Scotland has two reserve leagues under the umbrella of the SPFL Reserve League, where 27 of the senior clubs competed in its first year,[2] only for several (including Celtic and Rangers) withdrew to pursue their own programme of fixtures. The predecessor was the SPFL Development League until 2018.[3] It was described as a development league for under-20s, but teams could field up to five over-age players in each game.

Reserve teams (limited to under-21 players) of the clubs in the Scottish Premiership enter the Scottish Challenge Cup for lower division clubs (and some entrants from other parts of the British Isles). Proposals have been made by the bigger clubs to have 'B teams' placed into the Scottish football league system, but as of 2020 these have been rejected.[4][5]

South KoreaEdit

The South-Korean R League serves as a dedicated competition for reserve teams and has been intermittently active since 1990, with several interruptions and format changes throughout its history. In its current form, the league has been played since 2016.[6]


Reserve teams in Spain play in the same league pyramid as their parent club but may not play in the same division.[7][8]

Segunda DivisiónEdit

In 1951–52 CD Mestalla, the reserve team of Valencia CF, won the Segunda División promotion play-off but were denied promotion because their senior team was already in the Primera División. The following season CD España Industrial, the reserve team of FC Barcelona, also finished as runners-up in the same play-off but were similarly denied. However, after winning another promotion play-off in 1956, España Industrial separated from FC Barcelona and were renamed CD Condal. The club were now able to be promoted to the Primera División. However, they survived only one season and were relegated in 1957. In 1968 the club rejoined the FC Barcelona family as the reserve team and eventually evolved into FC Barcelona B.

In 1983–84 Castilla CF and Bilbao Athletic, the reserve teams of Real Madrid and Athletic Bilbao respectively, finished as winners and runners-up of the Segunda División. Castilla, Bilbao Athletic and Atlético Madrid B finished third in 1987–88, 1989–90 and 1998–99 respectively. In normal circumstances, these teams would have all been promoted except for the fact that their senior team was already in the Primera División.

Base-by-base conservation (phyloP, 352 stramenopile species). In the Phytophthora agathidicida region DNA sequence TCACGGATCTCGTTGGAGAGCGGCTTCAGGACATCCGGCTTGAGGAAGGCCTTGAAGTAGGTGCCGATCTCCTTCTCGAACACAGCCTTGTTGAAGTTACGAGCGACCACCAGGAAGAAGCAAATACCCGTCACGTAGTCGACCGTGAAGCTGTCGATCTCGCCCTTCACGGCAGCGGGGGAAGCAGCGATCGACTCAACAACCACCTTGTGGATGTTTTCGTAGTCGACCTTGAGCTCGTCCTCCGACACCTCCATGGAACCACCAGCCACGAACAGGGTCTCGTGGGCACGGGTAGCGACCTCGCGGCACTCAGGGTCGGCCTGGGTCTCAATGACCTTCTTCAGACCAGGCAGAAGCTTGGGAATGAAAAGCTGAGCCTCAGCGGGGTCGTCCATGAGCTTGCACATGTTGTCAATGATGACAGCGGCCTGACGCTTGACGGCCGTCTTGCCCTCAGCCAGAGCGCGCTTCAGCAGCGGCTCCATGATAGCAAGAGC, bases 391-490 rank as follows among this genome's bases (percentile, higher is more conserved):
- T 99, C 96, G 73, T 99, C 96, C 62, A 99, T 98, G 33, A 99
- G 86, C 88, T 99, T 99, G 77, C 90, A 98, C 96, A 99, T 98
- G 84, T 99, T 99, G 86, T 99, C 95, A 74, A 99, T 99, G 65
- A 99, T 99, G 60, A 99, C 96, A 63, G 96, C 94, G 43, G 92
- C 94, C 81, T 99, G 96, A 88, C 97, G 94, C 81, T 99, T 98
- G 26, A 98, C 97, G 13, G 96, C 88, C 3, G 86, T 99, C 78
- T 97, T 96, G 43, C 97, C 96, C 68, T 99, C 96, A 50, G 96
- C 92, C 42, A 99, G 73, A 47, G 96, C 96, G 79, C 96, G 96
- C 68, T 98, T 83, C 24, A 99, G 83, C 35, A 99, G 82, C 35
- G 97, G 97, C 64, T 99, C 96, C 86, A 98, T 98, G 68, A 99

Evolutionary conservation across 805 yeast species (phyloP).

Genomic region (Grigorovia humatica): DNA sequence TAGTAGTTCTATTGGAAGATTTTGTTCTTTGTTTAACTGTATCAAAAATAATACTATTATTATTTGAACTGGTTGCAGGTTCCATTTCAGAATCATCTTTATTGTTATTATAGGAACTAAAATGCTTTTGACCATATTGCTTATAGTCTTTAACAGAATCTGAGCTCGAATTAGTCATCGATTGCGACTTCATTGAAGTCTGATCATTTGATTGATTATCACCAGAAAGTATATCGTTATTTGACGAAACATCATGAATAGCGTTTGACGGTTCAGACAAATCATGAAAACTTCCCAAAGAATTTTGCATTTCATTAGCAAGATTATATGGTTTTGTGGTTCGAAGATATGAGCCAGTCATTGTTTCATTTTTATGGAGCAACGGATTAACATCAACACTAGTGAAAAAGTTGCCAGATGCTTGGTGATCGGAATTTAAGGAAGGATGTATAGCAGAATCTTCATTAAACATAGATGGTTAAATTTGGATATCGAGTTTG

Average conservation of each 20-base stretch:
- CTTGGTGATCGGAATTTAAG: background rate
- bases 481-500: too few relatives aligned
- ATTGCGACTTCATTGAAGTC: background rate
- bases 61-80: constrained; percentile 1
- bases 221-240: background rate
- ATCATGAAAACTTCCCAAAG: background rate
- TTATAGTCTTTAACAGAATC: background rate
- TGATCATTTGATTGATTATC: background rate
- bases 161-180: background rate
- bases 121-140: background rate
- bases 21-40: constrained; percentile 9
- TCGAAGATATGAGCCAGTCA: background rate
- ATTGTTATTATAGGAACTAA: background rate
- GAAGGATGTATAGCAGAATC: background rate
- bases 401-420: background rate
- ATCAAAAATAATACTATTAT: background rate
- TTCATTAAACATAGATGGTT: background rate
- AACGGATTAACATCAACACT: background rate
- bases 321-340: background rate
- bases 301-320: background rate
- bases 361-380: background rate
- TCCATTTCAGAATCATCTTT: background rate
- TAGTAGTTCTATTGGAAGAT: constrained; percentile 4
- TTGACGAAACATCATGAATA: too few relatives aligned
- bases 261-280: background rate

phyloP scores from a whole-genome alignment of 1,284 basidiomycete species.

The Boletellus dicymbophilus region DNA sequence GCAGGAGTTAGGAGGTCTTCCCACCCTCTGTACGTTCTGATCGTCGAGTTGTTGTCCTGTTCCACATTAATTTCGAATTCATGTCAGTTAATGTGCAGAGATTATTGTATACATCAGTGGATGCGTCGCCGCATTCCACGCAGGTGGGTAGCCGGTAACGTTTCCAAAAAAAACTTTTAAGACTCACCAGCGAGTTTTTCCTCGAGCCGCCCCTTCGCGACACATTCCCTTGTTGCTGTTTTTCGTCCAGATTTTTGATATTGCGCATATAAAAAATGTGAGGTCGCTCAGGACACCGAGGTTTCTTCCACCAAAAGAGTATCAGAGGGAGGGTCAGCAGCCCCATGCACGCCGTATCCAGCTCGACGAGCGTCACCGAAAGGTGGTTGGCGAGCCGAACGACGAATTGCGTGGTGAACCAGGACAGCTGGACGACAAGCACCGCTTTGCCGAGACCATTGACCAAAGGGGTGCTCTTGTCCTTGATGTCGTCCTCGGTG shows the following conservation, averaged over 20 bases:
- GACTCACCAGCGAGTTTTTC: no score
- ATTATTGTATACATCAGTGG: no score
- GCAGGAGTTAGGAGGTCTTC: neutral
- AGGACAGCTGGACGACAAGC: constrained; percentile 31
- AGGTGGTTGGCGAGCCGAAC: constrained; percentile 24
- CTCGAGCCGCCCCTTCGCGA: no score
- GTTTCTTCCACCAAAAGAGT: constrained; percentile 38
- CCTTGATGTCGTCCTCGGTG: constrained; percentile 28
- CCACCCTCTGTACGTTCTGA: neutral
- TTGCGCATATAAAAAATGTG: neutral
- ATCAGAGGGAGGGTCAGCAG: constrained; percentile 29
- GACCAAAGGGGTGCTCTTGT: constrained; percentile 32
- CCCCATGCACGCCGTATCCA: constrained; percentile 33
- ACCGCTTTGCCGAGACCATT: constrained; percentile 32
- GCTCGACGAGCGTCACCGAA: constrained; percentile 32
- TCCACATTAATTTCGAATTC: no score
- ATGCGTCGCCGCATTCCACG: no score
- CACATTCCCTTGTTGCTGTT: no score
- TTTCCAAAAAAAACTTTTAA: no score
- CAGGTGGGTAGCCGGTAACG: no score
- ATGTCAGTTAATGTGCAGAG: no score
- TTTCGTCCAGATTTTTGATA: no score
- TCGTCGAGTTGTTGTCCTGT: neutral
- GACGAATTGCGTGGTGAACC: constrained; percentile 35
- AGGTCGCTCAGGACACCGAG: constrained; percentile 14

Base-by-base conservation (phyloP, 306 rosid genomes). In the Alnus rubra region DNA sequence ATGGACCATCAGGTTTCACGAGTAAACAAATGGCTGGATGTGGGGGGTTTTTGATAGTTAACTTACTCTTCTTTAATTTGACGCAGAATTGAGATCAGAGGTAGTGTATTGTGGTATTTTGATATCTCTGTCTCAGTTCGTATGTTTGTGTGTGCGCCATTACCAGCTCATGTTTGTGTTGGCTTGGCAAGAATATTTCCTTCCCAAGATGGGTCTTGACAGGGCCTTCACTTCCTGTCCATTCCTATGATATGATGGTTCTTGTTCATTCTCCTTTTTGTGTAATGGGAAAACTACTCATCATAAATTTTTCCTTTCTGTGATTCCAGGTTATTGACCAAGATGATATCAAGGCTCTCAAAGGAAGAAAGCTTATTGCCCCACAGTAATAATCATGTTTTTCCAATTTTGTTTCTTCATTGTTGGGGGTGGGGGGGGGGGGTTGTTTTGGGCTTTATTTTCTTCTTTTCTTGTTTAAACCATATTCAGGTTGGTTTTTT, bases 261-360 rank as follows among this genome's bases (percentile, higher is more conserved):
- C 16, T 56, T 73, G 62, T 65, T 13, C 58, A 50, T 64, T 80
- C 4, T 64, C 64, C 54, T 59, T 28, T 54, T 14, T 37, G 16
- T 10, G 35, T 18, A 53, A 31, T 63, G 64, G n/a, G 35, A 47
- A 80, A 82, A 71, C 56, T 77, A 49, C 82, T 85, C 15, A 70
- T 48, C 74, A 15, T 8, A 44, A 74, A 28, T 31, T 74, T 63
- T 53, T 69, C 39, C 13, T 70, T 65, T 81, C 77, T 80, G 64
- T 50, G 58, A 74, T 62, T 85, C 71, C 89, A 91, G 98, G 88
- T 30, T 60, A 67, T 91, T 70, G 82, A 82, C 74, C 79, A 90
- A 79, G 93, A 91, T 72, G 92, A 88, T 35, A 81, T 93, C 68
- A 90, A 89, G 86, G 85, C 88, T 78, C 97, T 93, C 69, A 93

Special casesEdit

Castilla CF in Copa del ReyEdit

In 1980 Castilla CF also reached the Copa del Rey final and qualified for the European Cup Winners' Cup. During their cup run, they beat four Primera División teams including Hércules CF, Athletic Bilbao, Real Sociedad and Sporting de Gijón. The latter two eventually finished second and third in the Primera División. In the final they played Real Madrid but lost 6–1. However, because Real also won La Liga, Castilla CF qualified for European Cup Winners' Cup.[8] Despite beating West Ham United 3–1 in the opening game at the Bernabéu, they lost the return 5–1 and went out in the first round.

Málaga CFEdit

Málaga CF was originally formed in 1948 as Atlético Malagueño, the reserve team of CD Málaga. In 1992 CD Málaga was disbanded and two years later Atlético Malagueño were relaunched as Málaga CF. They were eventually promoted to the Primera División in 1999.


There was a Reserve League in the Thai Premier League from 2016 onwards.


In Ukraine, there are two types of reserve teams, one doubles and the other dvushky (dviyky, triyky) or second teams. The second teams compete in regular league competitions usually in the Ukrainian Second League or lower, some better have competed in the Ukrainian First League (such as FC Dynamo-2 Kyiv). Also some smaller clubs voluntarily would join bigger club as its farm (Ternopil-Nyva-2, Poltava-2 Karlivka, others), while other would be forced to be revived anew as the original club would be changed into a new better club. On rare occasions in the professional league competitions were allowed to compete some clubs' academies (Sports school of Olympic Reserve (SSOR) Metalurh, FC Dnipro-75 Dnipropetrovsk, others). Until 1999 second teams and third teams were allowed to compete in the Ukrainian Cup.